Popular Coffee Processing Methods

Popular Coffee Processing Methods

The processing method used by the coffee farm will have a big impact on the coffee's flavour, body and aroma.

But what are the various coffee processing techniques?

So, let’s start with the basics. The coffee bean is derived from the seed of a cherry like fruit which grows on coffee bushes (with the two main species grown worldwide being Arabica & Robusta). This cherry-like fruit is harvested when ripe and must be processed immediately so they do not waste. From here there are a multitude of processing techniques used to develop distinct characteristics that will impact the final product. 

Coffee processing techniques vary by country depending on resources and objectives. Typically, there are four main coffee processing techniques employed;

  1. Natural (often referred to as Dry) Process
  2. Washed (often referred to as Wet) Process
  3. Semi Washed (often referred to as Wet Hulled) Process
  4. Honey Process

There are however a myriad of variations within each category.

Before we cover the various coffee processing techniques, I think it’s important we cover exactly what the cherry like fruit looks like with all its components, as these characteristics are used in various processing methods to develop distinct characteristics (for example in Natural / Dry processed coffee were the whole fruit is used to allow the sweet flesh of the fruit known as the mucilage to develop sweet notes, unlike Wet / Washed processed coffees were the fruit is washed away exposing just the bean forn processing).


Like most fruits the coffee berry is made up of layers;

  • Skin - This is protective outer most layer around the fruit (also known as exocarp)
  • Pulp - Comprised mostly of water and sugar (also known as mesocarp)
  • Mucilage - Inner layer of pulp, sticky & sweet and often referred to as ‘honey’ 
  • Parchment - The hull that covers the seed (coffee beans), when dried becomes parchment paper like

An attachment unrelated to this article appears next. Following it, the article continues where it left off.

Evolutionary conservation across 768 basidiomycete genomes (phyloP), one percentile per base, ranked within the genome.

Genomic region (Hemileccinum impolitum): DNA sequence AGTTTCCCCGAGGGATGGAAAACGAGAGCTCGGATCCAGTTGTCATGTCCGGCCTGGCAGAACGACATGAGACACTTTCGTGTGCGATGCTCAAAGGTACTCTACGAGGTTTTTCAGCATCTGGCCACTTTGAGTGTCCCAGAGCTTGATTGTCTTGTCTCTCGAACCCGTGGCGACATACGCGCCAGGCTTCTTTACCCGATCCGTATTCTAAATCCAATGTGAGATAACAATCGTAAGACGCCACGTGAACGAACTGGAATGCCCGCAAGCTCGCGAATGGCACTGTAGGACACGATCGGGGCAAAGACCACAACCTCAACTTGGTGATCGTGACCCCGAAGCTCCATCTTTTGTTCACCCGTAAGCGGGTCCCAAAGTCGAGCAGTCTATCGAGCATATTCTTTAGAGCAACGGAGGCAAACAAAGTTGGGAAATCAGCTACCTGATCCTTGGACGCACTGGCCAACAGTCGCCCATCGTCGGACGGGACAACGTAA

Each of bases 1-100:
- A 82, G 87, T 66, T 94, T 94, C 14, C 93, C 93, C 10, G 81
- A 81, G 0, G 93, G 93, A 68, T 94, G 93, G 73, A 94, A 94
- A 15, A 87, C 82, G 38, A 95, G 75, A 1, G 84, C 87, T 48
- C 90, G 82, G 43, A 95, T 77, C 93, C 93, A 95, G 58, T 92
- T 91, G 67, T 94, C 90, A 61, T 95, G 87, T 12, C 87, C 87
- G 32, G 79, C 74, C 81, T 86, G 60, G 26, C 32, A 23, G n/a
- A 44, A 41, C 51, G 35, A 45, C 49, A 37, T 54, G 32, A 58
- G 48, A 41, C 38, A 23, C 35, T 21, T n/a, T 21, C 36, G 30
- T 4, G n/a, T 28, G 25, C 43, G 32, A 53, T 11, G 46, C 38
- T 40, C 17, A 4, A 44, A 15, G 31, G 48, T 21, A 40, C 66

• Skin - The innermost protective layer around the seeds (coffee bans)
  • Bean - The bean itself is actually the seed of the coffee cherry fruit. There are actually2 seeds inside.

So now we’ve familiarised ourselves with the anatomy of the coffee fruit, we can now dig in and get an overview of the main coffee processing techniques used, and how these components affect the green coffee beans.


The natural (dry) processing method is the oldest way of processing coffee. Typically used in arid countries where water supply is in short supply, such as Western Ethiopia.

In this processing method the cherry like fruits are picked at optimal ripeness. The cherries are left with all the layers completely intact allowing a certain amount of natural fermentation and many enzymatic bi-products are absorbed from the mucilage into the heart of the two seeds (the seeds become the green coffee beans we then roast), which results in an incredibly distinct flavour profile.

Natural (Dry) Method 

  • Still used in many countries (arid) were water in short supply
  • Laid out in large ‘beds’ to sun dry and start fermentation process
  • Typically takes 3-6 weeks to complete natural process (weather dependent), complete when circa 10-11% water loss

See our range of Natural / Dry processed coffees here:

Washed (Wet) Method 

Wet Hulled (Semi Washed) Method 

  • Removes pulp from coffee cherry before wet processed (via pulping machine)
  • After separation cherries are transported to large fermentation tanks, left for 12-48 hours
  • Naturally occurring enzymes will break down the bean, process is complete once the slick layer of mucilage (parenchyma) has fallen off
  • Processing Cont’d – Special Prep Processing (Specialty)

Honey Processed Method 

  • Involves combination of both natural (dry) and washed (wet) processing. 
  • Anaerobic Honey Processed
    • Honey Anaerobic is a process where the beans are hand picked, pulped but not washed and then fermented without oxygen.
  • Double soaked / washed
    • Double washing is a specialty processing method that improves the quality of coffee. During this process, the coffee beans ferment for an extra, longer cycle, underwater which requires a second wash.
  • Carboninc Maceration
    • Anaerobic – no oxygen environment
    • Carbonic – carbon dioxide rich environment
    • Maceration – a more inclusive term than fermentation, referring to microbial metabolism
  • Additional Special Prep Processing techniques;
    • Black Honey
    • Yellow Honey
    • Monsooned
    • Pulped Rasisin
    • Swiss water (decaff)
    • Sugar Cane (decaff)
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